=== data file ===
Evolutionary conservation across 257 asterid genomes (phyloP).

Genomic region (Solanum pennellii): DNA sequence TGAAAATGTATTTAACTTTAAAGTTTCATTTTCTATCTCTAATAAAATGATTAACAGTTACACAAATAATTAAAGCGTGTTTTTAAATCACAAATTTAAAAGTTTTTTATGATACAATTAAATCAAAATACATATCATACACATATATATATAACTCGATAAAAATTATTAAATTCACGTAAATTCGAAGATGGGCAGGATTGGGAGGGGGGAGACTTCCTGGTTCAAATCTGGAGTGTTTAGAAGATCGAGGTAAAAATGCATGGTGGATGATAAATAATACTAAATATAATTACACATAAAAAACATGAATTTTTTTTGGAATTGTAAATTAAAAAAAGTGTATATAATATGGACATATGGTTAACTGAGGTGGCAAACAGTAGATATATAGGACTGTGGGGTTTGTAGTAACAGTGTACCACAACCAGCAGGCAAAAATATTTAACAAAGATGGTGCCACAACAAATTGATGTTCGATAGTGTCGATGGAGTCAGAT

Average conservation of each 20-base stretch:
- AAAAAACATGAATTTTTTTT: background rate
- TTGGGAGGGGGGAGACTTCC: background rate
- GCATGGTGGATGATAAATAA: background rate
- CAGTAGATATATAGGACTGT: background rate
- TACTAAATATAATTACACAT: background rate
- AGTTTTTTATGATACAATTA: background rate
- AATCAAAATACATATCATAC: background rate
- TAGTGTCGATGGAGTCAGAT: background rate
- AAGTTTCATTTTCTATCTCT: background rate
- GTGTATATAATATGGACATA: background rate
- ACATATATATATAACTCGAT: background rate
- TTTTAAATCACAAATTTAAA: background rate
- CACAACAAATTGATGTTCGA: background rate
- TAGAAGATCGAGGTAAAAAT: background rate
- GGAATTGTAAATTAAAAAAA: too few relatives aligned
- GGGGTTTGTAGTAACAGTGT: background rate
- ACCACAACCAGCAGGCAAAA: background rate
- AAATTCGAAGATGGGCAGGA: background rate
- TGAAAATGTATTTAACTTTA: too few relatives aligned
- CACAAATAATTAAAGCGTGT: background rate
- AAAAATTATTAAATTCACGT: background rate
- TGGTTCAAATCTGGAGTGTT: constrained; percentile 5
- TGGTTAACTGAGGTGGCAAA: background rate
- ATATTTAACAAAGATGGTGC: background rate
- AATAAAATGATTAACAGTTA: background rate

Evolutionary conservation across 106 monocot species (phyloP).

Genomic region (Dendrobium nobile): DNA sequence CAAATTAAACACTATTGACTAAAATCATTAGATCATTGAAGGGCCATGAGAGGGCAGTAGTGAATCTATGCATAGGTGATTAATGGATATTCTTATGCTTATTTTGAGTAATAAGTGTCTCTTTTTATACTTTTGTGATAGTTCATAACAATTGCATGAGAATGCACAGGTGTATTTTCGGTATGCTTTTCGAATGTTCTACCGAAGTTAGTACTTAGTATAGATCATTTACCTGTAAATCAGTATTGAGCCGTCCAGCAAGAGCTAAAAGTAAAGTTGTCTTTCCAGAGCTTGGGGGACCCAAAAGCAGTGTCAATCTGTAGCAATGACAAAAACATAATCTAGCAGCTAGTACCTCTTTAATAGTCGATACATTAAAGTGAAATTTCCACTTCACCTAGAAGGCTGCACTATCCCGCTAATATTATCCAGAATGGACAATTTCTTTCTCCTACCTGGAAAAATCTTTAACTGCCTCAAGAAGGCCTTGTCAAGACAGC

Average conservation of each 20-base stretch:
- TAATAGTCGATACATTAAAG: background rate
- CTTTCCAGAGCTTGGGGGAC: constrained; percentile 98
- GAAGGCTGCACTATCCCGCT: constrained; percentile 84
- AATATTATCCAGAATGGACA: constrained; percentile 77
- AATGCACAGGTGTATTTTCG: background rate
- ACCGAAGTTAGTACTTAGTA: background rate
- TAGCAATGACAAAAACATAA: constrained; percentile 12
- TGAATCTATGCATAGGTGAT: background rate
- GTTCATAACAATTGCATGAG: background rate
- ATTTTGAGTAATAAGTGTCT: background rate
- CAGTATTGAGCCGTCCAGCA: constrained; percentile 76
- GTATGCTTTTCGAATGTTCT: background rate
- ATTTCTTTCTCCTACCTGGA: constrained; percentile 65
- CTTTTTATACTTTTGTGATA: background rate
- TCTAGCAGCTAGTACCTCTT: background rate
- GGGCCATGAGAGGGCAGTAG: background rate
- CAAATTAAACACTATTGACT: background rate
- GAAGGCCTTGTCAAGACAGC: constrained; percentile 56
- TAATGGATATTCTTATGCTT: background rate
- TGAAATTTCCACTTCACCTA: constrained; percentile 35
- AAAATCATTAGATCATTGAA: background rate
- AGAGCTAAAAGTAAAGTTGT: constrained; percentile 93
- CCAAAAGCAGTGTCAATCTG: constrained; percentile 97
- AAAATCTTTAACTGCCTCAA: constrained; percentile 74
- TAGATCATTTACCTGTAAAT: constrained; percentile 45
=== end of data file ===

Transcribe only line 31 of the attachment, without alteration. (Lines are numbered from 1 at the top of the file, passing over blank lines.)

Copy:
Average conservation of each 20-base stretch: